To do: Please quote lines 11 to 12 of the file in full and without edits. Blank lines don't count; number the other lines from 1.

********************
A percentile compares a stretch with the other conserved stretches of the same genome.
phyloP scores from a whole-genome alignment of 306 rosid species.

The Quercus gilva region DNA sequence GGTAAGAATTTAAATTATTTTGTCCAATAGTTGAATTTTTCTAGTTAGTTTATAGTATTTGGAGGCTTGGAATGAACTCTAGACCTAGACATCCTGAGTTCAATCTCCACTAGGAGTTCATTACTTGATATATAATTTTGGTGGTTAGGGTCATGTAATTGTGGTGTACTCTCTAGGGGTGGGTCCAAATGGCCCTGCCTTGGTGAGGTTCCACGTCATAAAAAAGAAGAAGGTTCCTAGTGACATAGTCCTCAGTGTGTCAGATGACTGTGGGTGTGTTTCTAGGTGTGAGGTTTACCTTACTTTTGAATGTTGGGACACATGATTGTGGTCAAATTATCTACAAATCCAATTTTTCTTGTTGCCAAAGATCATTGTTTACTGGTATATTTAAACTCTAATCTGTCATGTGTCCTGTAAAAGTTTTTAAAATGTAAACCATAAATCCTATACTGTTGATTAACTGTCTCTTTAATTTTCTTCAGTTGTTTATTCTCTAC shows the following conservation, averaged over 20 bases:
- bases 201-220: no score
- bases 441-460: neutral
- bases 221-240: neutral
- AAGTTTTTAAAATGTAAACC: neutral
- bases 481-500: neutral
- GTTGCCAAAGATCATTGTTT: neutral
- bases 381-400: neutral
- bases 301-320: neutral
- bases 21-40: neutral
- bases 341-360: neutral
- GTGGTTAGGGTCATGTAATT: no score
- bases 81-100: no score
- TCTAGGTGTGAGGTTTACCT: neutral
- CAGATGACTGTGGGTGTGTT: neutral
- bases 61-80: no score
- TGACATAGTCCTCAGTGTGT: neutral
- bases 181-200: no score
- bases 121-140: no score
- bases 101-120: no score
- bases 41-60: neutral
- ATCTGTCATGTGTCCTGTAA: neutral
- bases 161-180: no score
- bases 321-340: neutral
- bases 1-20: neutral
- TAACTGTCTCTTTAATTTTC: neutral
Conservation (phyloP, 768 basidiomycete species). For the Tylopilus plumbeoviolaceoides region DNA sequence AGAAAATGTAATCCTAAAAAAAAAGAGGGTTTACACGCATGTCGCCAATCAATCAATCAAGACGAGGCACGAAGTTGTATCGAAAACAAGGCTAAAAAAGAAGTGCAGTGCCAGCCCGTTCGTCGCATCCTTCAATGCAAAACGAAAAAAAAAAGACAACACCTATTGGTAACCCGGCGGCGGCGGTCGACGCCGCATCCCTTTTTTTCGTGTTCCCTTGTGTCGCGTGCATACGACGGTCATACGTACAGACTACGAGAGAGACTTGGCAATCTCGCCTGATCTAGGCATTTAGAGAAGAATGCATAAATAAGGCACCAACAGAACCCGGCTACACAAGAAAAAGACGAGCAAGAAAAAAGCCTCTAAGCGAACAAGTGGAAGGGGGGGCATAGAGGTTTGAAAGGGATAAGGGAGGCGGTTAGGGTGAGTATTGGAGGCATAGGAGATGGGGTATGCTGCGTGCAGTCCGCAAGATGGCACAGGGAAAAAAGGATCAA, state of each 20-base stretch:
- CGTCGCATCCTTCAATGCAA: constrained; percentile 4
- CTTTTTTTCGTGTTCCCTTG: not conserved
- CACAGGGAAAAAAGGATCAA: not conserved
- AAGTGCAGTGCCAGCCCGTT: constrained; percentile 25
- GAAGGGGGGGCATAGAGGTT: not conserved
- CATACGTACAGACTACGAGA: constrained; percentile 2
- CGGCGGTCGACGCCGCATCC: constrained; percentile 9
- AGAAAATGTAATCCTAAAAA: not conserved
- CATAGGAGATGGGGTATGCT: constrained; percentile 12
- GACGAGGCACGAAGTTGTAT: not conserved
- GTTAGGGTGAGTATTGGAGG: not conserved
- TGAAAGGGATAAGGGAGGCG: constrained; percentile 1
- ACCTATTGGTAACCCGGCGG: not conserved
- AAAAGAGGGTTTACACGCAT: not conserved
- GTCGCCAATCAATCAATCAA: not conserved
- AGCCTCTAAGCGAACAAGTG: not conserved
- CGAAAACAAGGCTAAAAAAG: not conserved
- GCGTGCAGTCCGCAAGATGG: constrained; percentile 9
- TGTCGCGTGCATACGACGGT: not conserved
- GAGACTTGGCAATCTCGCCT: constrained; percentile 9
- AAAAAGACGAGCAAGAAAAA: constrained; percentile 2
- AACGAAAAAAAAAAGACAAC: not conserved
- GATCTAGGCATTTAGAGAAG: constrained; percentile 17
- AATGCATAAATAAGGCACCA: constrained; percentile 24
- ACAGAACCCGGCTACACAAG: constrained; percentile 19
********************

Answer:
- bases 301-320: neutral
- bases 21-40: neutral